Last week I was rifling through my CD collection, looking for something different, when I found Paul Simon's Graceland album. I put it on and was struck by the poetry of the lyrics. Each song painted a different picture and every day, when I listened to the album I heard more and more in it - a far cry from my response in 1986 when the album first came out. Back then I was carried away by the African rhythms and the words were, to me, more of a prop than anything. The fourth song on the album, called 'Gumboots' has a particularly fantastic line. I even posted the line on my Facebook page: "Believing I had supernatural powers I slammed into a brick wall." I believe the song is about love but the line stands alone for me like a mantra. A few Facebook friends, one now in Toronto, one in Salt Lake City, one in Vancouver recognized the lyric and responded like the album really meant something to them too. I love when that happens - when a little community comes together for a moment over a joke or a shared passion for something. I guess that's the beauty of these 'social networking' things.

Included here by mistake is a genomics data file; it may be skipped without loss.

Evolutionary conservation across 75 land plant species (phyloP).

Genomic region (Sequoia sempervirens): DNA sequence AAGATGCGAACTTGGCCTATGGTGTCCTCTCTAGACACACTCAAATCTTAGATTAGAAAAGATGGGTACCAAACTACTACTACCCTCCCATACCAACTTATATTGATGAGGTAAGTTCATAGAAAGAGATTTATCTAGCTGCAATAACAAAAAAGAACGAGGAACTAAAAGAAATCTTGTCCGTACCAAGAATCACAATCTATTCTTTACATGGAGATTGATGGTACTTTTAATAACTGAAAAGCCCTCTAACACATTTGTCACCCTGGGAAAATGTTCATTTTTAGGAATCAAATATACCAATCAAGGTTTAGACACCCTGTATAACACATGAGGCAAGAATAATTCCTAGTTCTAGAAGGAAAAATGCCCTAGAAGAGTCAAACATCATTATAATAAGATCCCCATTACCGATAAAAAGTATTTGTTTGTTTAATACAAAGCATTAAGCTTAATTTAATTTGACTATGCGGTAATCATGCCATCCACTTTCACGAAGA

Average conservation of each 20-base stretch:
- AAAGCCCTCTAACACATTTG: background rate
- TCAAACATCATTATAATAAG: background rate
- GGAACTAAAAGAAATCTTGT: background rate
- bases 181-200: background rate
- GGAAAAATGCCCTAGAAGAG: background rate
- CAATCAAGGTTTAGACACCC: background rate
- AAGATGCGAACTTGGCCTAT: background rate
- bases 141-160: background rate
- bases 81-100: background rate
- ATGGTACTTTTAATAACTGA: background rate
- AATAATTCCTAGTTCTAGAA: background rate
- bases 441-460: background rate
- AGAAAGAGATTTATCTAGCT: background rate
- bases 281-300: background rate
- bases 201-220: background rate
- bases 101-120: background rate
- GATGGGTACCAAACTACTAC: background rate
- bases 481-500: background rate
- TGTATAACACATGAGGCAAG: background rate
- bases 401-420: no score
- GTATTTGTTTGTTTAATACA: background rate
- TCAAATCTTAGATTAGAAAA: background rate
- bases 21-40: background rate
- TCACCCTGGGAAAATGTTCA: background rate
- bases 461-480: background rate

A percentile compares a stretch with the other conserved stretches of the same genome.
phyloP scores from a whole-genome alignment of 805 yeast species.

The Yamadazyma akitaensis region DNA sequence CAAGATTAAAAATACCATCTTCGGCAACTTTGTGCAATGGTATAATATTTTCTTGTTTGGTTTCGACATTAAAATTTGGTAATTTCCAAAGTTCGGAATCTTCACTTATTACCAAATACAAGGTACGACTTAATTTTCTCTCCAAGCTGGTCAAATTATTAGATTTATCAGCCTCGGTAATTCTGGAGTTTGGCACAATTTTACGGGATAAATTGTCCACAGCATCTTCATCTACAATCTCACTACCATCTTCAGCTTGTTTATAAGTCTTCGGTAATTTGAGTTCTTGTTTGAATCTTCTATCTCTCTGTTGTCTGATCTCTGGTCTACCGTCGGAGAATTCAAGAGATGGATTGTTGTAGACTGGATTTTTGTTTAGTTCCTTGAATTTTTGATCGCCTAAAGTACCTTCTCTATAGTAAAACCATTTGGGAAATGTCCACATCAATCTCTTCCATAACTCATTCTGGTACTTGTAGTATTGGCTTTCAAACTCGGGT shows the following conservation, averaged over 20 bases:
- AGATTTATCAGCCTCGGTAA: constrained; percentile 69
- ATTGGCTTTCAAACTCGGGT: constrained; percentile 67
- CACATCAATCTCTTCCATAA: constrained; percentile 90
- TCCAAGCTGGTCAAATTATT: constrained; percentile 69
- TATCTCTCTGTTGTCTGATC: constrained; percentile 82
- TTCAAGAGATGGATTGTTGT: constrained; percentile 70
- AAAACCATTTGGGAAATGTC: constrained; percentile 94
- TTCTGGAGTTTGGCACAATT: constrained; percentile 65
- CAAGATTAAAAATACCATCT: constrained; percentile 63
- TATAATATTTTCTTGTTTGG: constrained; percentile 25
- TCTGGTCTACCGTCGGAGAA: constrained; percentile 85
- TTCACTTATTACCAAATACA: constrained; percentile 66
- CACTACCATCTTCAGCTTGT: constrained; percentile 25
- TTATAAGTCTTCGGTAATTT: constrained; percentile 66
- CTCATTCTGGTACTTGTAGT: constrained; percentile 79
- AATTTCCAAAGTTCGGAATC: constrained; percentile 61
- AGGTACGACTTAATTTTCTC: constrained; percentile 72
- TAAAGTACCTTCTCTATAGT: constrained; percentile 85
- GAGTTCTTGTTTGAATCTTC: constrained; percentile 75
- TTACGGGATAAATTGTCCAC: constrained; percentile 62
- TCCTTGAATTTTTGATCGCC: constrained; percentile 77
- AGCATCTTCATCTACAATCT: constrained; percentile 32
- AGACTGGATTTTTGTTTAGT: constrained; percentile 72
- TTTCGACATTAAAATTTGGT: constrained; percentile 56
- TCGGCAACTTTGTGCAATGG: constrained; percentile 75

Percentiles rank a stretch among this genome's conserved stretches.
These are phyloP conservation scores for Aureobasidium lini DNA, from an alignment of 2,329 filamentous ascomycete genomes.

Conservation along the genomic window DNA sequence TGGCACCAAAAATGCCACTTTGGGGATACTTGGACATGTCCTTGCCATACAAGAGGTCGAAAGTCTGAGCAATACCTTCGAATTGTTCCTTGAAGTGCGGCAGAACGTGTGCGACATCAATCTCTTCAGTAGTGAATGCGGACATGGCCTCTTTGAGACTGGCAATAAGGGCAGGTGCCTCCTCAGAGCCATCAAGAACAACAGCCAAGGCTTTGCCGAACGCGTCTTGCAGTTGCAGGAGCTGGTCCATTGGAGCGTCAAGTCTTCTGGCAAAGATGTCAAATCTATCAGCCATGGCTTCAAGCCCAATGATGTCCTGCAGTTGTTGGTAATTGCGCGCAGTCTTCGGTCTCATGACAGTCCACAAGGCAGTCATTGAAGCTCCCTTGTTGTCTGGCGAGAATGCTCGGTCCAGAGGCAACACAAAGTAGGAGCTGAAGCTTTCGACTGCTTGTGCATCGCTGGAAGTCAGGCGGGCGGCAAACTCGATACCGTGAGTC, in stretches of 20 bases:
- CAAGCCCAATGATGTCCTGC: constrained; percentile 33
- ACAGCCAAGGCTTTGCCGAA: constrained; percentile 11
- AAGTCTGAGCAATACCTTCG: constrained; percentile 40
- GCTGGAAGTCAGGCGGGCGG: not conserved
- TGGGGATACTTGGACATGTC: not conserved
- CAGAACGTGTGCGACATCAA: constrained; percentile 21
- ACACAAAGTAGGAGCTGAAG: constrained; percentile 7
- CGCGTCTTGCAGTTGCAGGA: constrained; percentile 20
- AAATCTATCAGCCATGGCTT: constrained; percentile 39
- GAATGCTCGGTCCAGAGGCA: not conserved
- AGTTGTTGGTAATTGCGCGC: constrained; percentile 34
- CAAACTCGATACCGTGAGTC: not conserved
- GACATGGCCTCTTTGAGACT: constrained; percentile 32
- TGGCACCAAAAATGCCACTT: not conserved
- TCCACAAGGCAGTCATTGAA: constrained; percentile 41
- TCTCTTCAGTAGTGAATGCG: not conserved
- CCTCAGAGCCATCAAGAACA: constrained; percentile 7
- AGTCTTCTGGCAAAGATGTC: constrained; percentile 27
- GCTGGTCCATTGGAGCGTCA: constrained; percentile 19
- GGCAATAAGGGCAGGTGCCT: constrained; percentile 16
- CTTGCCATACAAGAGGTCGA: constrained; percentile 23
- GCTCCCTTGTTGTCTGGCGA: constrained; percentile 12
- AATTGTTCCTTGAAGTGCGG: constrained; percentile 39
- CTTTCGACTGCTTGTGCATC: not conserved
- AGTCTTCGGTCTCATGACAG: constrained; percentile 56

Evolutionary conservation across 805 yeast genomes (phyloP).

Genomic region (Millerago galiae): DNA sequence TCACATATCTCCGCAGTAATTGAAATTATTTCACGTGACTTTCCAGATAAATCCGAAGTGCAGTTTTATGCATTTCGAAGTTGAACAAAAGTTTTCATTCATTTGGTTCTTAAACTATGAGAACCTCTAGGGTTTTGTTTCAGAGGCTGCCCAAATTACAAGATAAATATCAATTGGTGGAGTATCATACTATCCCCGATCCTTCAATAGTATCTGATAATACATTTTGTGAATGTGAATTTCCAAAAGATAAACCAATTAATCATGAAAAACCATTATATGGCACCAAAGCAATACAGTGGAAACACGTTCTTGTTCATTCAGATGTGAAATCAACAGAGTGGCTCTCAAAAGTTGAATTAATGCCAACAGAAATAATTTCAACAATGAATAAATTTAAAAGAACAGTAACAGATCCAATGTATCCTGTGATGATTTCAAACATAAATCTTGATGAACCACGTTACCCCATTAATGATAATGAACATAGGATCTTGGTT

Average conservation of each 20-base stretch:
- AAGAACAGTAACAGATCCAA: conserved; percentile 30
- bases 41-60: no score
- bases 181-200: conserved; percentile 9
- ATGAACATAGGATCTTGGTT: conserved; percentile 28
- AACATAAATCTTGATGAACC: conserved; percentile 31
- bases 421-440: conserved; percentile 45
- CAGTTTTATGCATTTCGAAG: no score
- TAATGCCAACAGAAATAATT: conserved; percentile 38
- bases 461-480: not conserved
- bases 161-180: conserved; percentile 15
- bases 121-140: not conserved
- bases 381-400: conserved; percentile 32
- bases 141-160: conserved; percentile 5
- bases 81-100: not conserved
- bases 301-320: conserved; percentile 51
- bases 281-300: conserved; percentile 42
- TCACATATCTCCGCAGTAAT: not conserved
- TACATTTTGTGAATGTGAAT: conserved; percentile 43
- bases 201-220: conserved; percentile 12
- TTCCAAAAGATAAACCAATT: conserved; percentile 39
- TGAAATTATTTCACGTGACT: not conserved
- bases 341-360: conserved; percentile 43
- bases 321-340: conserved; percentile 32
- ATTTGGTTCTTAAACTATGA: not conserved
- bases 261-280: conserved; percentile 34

Anyway, last week, after I had found the album I put it on and started cooking dinner. (My kids, who had never heard the album, asked if it was some of my 80's music and then scattered.) That line about slamming into a brick wall jumped out at me and I've been thinking about it ever since. Now I think I know why. When I was younger, a lot younger, I didn't exactly put bath towel capes over my shoulders and leap off the shed roof, but I did want, like many kids, to be, to do, so many things. In many ways I wished I had been born a boy, because I believed they had much more fun than girls. My closest sibling in age was a boy, two years older than me, and he and I played together most of the time. I always got along well with boys because I found them less complicated than girls. When I was eleven and twelve I used to wear cut off jeans and baseball shirts and kept my hair short. I remember going into Woolworth's to use the bathroom, and when I asked for the key, the woman at the counter said, "Um...would that be for...um...the girl's bathroom?" She really wasn't sure. Not too long after that, when I was walking with my friend, Toni, who was extremely pretty, some boys called out, "Toni's got a boyfriend!" That was my first 'brick wall'. I knew that even I could not be both a girl and a boy, and since I was 'at that age' I was pretty sure I preferred to be recognized as a girl. When my mom took me shopping for grade eight clothes I let her buy me a flowered blouse. Even so, my young life continued to include a series of attempts to be something I was not destined to be. Granted, I had many successes, but I would invariably take on too many extracurricular activities, and then crash hard when I could not handle my superhuman efforts.